The need for wisdom is another overarching theme. Modern society is full of information, knowledge, data, and short on wisdom. Schumacher laments “the systematic neglect of traditional wisdom”, and suggests that this neglect has led to a situation where “Western man is rich in means and poor in ends.” That’s a point made powerfully by Skidelsky and Skidelsky in their recent book How much is Enough?
Lacking wisdom, we are unequipped to tackle the biggest problems of life. We are fine at technical problems, where each new development refines an idea until you converge upon a solution. Political and philosophical questions however, are divergent. Justice and mercy, change and stability, innovation and tradition, these are all forces that pull against each other. And, says Schumacher, grappling with them is the whole point.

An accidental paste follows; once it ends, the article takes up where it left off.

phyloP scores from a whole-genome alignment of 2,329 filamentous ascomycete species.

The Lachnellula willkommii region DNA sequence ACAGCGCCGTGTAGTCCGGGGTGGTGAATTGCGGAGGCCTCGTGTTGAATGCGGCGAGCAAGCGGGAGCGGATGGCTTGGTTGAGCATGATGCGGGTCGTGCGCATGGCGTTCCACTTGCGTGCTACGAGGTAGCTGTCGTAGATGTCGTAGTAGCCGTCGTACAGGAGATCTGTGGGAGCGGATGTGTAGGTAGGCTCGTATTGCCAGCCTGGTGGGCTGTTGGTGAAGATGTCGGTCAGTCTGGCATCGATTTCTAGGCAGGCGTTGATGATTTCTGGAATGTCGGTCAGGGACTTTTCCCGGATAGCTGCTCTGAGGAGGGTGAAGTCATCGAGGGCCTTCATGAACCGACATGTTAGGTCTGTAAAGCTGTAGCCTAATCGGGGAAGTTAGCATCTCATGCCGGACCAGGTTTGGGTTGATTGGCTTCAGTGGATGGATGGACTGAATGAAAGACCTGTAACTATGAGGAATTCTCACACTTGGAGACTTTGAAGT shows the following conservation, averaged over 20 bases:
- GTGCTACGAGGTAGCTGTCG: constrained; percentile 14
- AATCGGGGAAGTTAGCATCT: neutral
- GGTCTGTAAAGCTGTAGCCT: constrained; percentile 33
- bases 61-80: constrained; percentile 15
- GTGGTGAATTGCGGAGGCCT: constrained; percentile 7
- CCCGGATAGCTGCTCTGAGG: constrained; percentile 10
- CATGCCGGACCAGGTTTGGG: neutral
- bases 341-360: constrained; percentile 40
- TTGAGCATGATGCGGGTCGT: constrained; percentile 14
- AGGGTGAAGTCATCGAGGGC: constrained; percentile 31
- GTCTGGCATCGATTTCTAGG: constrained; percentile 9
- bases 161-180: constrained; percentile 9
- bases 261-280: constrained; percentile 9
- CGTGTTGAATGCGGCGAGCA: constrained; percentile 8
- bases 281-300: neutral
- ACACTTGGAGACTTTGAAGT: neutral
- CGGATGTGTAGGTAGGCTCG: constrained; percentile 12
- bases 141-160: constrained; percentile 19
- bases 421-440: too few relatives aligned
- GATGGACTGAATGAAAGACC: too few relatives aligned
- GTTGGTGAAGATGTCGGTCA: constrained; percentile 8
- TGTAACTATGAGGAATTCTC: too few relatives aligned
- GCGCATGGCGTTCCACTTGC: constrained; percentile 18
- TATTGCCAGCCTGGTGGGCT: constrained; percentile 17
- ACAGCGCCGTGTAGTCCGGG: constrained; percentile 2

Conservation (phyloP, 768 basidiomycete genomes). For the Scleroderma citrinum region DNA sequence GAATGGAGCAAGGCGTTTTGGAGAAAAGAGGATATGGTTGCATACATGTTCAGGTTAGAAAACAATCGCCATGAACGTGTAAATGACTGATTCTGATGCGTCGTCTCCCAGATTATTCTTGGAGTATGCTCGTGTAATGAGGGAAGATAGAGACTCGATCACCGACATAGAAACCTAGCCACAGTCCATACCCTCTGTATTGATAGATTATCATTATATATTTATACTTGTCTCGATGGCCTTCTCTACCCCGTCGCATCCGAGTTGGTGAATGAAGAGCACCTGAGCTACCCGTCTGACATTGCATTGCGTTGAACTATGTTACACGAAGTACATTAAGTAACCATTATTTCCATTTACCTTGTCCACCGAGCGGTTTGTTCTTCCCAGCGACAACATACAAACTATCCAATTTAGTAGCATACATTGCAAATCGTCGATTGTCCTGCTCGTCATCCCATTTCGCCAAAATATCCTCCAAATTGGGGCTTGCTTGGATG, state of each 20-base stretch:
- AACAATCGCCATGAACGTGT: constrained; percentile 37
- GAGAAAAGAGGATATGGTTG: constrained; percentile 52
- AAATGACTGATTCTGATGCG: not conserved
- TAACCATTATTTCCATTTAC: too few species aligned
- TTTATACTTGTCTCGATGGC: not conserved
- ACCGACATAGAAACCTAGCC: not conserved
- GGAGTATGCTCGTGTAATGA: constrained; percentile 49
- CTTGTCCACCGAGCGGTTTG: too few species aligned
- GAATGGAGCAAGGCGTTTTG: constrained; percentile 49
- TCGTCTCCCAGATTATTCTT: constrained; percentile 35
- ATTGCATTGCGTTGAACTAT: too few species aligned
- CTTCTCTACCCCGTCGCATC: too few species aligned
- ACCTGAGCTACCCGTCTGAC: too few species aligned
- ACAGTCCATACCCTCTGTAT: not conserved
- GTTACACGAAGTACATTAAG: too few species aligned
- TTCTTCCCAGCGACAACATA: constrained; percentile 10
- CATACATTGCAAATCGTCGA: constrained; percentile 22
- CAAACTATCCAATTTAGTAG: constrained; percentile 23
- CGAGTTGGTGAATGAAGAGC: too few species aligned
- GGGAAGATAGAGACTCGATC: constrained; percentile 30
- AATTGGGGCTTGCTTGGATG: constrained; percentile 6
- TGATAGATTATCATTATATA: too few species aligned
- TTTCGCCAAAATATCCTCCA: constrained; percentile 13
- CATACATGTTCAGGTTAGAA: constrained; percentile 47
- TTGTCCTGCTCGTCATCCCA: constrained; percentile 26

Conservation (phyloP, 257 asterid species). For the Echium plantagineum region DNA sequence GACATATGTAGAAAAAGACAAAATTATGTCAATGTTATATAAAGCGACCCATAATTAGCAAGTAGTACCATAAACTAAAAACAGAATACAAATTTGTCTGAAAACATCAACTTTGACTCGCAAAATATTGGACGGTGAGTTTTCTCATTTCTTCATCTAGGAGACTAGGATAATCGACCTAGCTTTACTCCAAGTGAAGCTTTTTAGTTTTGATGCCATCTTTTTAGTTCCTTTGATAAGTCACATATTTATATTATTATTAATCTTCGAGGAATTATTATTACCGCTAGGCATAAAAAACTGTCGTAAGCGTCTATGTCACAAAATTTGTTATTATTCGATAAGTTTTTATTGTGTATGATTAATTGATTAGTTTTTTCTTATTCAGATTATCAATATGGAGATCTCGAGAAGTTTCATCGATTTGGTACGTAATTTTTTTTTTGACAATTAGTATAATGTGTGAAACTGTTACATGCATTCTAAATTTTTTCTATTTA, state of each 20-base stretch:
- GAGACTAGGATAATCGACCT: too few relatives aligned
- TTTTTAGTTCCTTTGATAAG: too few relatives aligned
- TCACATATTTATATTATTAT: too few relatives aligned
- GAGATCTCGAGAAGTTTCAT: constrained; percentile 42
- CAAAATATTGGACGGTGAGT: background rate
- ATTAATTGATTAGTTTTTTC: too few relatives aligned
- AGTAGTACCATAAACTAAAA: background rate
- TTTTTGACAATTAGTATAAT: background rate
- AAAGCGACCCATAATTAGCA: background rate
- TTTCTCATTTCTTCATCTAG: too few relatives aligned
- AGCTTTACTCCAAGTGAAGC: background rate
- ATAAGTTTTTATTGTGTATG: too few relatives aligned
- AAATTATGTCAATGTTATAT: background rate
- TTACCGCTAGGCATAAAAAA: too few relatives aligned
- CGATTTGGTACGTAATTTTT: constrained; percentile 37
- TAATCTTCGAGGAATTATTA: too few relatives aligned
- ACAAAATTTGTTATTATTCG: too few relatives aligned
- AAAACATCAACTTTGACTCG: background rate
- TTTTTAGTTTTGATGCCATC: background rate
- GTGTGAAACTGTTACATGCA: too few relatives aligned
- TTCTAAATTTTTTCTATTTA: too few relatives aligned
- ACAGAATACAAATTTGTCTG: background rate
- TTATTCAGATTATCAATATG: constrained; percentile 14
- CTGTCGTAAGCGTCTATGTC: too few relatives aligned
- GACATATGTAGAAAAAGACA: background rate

Not all problems are meant to be solved. They can only be transcended with love, brotherhood, and a setting aside of oneself. The balance between equality and freedom, for example, is a divergent problem – a move towards one is a move away from the other. The French revolutionaries recognised this, which is why they added a third word to their battle cry. Achieving égalité and liberté at the same time is impossible without fraternité.
How to sum up A Guide for the Perplexed then? I’ve found that there are real insights in it, but you have to read between the lines. It’s not a book that seeks to explain things, but to prompt things that you will have to go away and think about. It’s not an easy read, and that’s a shame, because its message is important. “The things modern man continuously talks about and always fails to accomplish can actually be done” says Schumacher. We have the ideas, the technologies and the know-how to end poverty, stabilise the climate, and create a fair society. If we haven’t done it yet, it’s because the problem lies in ourselves.